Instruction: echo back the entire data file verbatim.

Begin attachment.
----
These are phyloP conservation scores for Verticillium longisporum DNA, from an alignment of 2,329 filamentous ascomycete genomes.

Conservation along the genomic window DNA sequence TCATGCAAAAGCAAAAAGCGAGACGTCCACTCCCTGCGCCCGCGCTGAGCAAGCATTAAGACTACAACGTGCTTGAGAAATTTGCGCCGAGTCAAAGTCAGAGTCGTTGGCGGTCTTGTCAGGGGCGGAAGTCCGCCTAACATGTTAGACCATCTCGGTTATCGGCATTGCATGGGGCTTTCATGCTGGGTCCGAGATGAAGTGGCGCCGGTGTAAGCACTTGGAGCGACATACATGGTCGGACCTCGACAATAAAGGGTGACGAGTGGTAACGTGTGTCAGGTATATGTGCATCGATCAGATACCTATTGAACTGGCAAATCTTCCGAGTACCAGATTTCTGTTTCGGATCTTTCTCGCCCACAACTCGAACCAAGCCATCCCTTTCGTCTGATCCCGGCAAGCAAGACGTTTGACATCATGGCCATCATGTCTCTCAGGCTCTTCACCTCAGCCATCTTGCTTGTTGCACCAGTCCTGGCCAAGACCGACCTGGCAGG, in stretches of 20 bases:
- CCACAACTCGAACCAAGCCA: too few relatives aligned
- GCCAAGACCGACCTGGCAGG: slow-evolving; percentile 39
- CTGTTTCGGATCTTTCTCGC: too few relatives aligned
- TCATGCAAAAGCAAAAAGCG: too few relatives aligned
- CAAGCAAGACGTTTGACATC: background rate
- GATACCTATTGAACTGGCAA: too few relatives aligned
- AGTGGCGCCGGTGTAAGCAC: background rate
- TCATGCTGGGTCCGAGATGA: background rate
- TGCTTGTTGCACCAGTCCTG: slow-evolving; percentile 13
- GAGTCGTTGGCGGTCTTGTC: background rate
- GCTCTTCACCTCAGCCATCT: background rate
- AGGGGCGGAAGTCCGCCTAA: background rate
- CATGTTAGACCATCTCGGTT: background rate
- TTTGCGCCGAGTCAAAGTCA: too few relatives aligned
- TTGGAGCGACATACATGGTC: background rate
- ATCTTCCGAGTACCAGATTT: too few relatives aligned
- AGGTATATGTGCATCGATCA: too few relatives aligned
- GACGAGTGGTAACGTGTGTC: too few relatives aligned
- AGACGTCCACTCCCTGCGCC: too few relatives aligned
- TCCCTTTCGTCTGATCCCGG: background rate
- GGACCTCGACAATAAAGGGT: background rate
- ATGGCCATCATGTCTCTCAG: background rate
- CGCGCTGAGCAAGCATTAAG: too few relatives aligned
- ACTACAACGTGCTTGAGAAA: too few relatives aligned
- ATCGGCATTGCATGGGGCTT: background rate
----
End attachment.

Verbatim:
These are phyloP conservation scores for Verticillium longisporum DNA, from an alignment of 2,329 filamentous ascomycete genomes.

Conservation along the genomic window DNA sequence TCATGCAAAAGCAAAAAGCGAGACGTCCACTCCCTGCGCCCGCGCTGAGCAAGCATTAAGACTACAACGTGCTTGAGAAATTTGCGCCGAGTCAAAGTCAGAGTCGTTGGCGGTCTTGTCAGGGGCGGAAGTCCGCCTAACATGTTAGACCATCTCGGTTATCGGCATTGCATGGGGCTTTCATGCTGGGTCCGAGATGAAGTGGCGCCGGTGTAAGCACTTGGAGCGACATACATGGTCGGACCTCGACAATAAAGGGTGACGAGTGGTAACGTGTGTCAGGTATATGTGCATCGATCAGATACCTATTGAACTGGCAAATCTTCCGAGTACCAGATTTCTGTTTCGGATCTTTCTCGCCCACAACTCGAACCAAGCCATCCCTTTCGTCTGATCCCGGCAAGCAAGACGTTTGACATCATGGCCATCATGTCTCTCAGGCTCTTCACCTCAGCCATCTTGCTTGTTGCACCAGTCCTGGCCAAGACCGACCTGGCAGG, in stretches of 20 bases:
- CCACAACTCGAACCAAGCCA: too few relatives aligned
- GCCAAGACCGACCTGGCAGG: slow-evolving; percentile 39
- CTGTTTCGGATCTTTCTCGC: too few relatives aligned
- TCATGCAAAAGCAAAAAGCG: too few relatives aligned
- CAAGCAAGACGTTTGACATC: background rate
- GATACCTATTGAACTGGCAA: too few relatives aligned
- AGTGGCGCCGGTGTAAGCAC: background rate
- TCATGCTGGGTCCGAGATGA: background rate
- TGCTTGTTGCACCAGTCCTG: slow-evolving; percentile 13
- GAGTCGTTGGCGGTCTTGTC: background rate
- GCTCTTCACCTCAGCCATCT: background rate
- AGGGGCGGAAGTCCGCCTAA: background rate
- CATGTTAGACCATCTCGGTT: background rate
- TTTGCGCCGAGTCAAAGTCA: too few relatives aligned
- TTGGAGCGACATACATGGTC: background rate
- ATCTTCCGAGTACCAGATTT: too few relatives aligned
- AGGTATATGTGCATCGATCA: too few relatives aligned
- GACGAGTGGTAACGTGTGTC: too few relatives aligned
- AGACGTCCACTCCCTGCGCC: too few relatives aligned
- TCCCTTTCGTCTGATCCCGG: background rate
- GGACCTCGACAATAAAGGGT: background rate
- ATGGCCATCATGTCTCTCAG: background rate
- CGCGCTGAGCAAGCATTAAG: too few relatives aligned
- ACTACAACGTGCTTGAGAAA: too few relatives aligned
- ATCGGCATTGCATGGGGCTT: background rate